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State v. McIlroy
Arkansas Supreme Court
595 S.W.2d 659 (1980)
W. L. McIlroy and his late brother’s estate (the McIlroys) (plaintiffs) sued to stop canoeists from floating a stretch of the Mulberry River on the McIlroy property. A group that sponsored float trips called the Ozark Society and two canoe-rental companies (defendants) used a public bridge on the McIlroy property to access the river. McIlroy said he had confronted a group of about 600 Ozark Society members putting in at the bridge. McIlroy and other landowners testified that the canoeists littered, trespassed, and generally destroyed their property. The McIlroys claimed riparian rights superior to those of the public, arguing the river was not a navigable public waterway. McIlroy testified that sometimes the river could not float a canoe, but ample evidence established the river was floatable for at least six months of the year. Members of the public had fished, swum, and canoed the river for many years. The State of Arkansas intervened in the lawsuit, claiming the Mulberry was navigable such that the streambed belonged to the state, not the McIlroys. The trial judge found the Mulberry not navigable and that the McIlroys could keep the public from using the section on their property. Arkansas, the Ozark Society, and one canoe-rental company appealed.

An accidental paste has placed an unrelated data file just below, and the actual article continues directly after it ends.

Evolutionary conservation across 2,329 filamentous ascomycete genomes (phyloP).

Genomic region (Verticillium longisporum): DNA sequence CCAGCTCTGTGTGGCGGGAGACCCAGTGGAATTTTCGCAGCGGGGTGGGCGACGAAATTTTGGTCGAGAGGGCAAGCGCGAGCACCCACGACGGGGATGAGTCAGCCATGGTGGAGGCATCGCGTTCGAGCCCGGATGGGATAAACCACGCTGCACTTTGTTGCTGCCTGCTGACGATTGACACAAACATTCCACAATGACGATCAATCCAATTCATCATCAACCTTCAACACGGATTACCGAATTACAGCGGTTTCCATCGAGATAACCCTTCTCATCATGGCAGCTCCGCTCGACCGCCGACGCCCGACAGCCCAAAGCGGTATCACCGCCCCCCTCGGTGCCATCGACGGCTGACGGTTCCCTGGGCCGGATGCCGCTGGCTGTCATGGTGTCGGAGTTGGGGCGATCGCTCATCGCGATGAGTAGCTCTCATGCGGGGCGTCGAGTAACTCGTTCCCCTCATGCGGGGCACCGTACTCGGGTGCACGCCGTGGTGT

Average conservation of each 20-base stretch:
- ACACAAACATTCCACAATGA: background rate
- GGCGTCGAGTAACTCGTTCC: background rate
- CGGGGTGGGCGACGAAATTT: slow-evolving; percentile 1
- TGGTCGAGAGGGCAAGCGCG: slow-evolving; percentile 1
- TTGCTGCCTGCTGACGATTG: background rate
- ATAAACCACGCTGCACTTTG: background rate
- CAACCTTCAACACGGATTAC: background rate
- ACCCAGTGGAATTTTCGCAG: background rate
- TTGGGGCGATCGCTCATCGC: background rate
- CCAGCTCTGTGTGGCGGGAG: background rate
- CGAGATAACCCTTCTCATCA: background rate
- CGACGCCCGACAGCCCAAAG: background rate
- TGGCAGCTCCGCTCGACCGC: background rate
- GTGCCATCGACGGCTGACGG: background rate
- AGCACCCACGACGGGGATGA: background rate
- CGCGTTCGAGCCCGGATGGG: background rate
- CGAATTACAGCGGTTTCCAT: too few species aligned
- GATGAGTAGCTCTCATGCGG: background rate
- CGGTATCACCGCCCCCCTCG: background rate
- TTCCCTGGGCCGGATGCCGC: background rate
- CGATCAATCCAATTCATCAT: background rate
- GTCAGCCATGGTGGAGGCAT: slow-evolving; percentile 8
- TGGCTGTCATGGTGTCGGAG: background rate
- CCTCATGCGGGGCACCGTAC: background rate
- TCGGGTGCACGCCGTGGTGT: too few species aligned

Rule of Law
Holding and Reasoning (Hickman, J.)
Concurrence/Dissent (Fogleman, C.J.)
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